Round 2 : Fiji Tribe v Indonesia - Fiji should come out on top. A great game to test their structures, skills and game plan. Will need to get on top early and take control, Indonesia are a strong team and with a number of Melbourne based players, should be a great contest and game of football.
Where it can be won : Sheer pressure around the ball and contest. Power and strength should get them on top.
 
Community Round 3 : Great Britain v Fiji Tribe - In order for the Tribe to make the final 4, they will need to win this match. likely to be the game of the round.  Two hard teams producing a great contest. 
Where it can be won : Once again, the pressure around the ball is needed for four quarters.
The British have similiar set of skills, physical pressure but more experience. The Tribe can win this with four quarter defensive pressure and keep the Brits below 10 goals and counter on the score board.
 
 Strengths & Weakness
 
Strengths
1. Physical presence - Teams won't want to come up against the hard hitting Fijians
2. Speed - Fijians are known for their speed, so expect a fast pace game.
3. Experience - With majority players having represented Fiji before, the experience levels will show and help.
 
Weakness
1. Rules Knowledge -  Expect a lot of free kicks given against the Tribe.
2. Skills - Have improved dramatically but can let them down in under pressure moments.
3. Discipline - Can get hot heads very quickly and can let them down by giving away silly fee kicks.
 
Players To Watch
 
Fiji Vonu
 
1. Litia Matanisigadrau (Midfield) - Vice Captain of the pioneering women's team. Litia has pace and a good skill set.
2. Shelly Fong (Midfield) - Fittest in the squad, very solid and can rove the ball all over the field. Looks to lead the team with her hard hits and strong right foot.
3. Arieta 'Dee' Delasau (Centre Half Back) - She has a great pair of hands, a good kick, and reads the play well. Look for her to tear up the half back line and generate the forward attack.
 
Special mention - Halamehi Tuilomani is the first Fijian women to play with a disability in any Fijian national sports Team. Another great rover with a big engine. Does not hold back and has a great skill set.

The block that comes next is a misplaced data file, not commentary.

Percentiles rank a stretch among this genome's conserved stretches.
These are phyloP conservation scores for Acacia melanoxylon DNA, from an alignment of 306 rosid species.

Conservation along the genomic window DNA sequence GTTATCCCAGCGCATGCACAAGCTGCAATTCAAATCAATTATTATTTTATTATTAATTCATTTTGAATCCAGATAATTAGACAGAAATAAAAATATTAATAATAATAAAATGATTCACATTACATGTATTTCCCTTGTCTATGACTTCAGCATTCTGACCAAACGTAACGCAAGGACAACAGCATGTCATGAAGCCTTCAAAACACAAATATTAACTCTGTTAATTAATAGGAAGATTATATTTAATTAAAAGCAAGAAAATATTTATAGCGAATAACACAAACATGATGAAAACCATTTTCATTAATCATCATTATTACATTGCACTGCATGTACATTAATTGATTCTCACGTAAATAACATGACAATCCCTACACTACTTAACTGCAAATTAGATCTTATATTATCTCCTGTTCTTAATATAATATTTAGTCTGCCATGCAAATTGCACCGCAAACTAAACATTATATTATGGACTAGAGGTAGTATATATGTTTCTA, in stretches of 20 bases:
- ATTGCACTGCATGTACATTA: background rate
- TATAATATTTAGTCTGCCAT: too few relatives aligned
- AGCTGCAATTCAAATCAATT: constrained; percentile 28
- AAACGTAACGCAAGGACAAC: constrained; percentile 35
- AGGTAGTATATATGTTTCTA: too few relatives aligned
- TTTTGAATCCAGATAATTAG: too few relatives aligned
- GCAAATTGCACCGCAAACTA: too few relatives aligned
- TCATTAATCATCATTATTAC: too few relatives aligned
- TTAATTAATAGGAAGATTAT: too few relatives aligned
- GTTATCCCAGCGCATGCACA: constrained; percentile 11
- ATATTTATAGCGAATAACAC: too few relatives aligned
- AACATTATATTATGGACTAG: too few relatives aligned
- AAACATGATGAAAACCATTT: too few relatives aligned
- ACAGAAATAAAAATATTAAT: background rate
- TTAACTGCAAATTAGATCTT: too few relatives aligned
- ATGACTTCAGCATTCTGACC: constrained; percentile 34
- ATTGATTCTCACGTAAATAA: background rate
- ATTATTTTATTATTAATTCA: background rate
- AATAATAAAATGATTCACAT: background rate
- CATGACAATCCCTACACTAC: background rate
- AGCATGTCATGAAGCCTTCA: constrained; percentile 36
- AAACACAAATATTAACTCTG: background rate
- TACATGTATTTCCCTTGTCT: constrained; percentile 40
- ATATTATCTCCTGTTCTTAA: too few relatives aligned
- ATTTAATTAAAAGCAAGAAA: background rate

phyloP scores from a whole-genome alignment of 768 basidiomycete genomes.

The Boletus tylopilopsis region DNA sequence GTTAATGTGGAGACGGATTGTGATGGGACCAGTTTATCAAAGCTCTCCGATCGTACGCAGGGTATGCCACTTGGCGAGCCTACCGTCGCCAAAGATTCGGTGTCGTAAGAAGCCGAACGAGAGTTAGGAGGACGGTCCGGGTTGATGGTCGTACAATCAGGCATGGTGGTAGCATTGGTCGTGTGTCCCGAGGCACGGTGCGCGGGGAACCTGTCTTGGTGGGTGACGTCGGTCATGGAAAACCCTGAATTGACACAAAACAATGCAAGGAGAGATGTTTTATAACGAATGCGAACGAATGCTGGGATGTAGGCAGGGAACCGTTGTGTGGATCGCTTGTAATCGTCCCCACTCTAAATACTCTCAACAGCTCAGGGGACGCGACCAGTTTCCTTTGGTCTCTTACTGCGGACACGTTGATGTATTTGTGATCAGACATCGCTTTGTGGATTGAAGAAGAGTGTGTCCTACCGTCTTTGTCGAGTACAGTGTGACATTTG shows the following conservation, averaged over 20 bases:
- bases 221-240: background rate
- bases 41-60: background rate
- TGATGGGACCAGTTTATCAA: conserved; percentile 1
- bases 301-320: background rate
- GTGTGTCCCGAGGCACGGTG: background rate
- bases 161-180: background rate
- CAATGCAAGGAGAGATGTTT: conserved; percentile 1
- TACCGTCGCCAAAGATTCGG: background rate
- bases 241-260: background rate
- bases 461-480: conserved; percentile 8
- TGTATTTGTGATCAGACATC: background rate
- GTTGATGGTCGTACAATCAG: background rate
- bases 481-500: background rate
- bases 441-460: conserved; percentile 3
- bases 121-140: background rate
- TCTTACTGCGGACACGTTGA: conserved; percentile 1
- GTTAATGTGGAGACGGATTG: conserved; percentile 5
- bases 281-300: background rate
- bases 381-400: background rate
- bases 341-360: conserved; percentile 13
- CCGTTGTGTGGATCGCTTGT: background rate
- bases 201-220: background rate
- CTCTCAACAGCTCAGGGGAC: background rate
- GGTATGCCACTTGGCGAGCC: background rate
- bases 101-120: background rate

Fiji Tribe 
 
1. Juita Vateitei (Rover) - An original foundation member of AFL in Fiji. Started in 2009 with the first Fijian national team in the U16 Oceania Cup. Great experience, skills, fitness and hardworker. 
2. Mesake Koroi (Forward) - Leading goal kicker for AFL Fiji at IC14 and was the Best and Fairest in the Division 2 Grand Final. Great pair of hands, a strong right and left foot and has a great jump. Will aim to kick a bag every game.
3. Atunaisa Lewanavanua (Ruck) - Strong player with great experience. Another member of the IC11 Fiji team. Strong leap, hands and kick. Watch him to push forward and sneak a few.
 
Special Mention - Yabaki Gade has been a part of AFL Fiji since the inclusion of the sport in Fiji. He will make his long awaited debut against the Irish as a senior player and will hopefully dominate the game. 
 
Conclusion 
 
Fiji teams have willing players - no doubt about that - and are not scared of the physical presence of the larger players who will dominate the opposing teams they will meet. The cold winter conditions however will test their fitness and endurance and may make them susceptible to injury. With only a few exceptions, none have travelled outside Fiji to cold climates before. But what they lack in experience, they will make up for in enthusiasm. Each player has sacrificed at home raising the $2000 out of their pockets to participate in what for them is a new code. And more, they intend to earn the respect of those they meet as well as their Australian hosts. If their preparation is anything to go by, they will give their international opponents and the public of Australia every last cent of their commitment at IC14. Stand by for some entertaining footy - and perhaps even some upsets.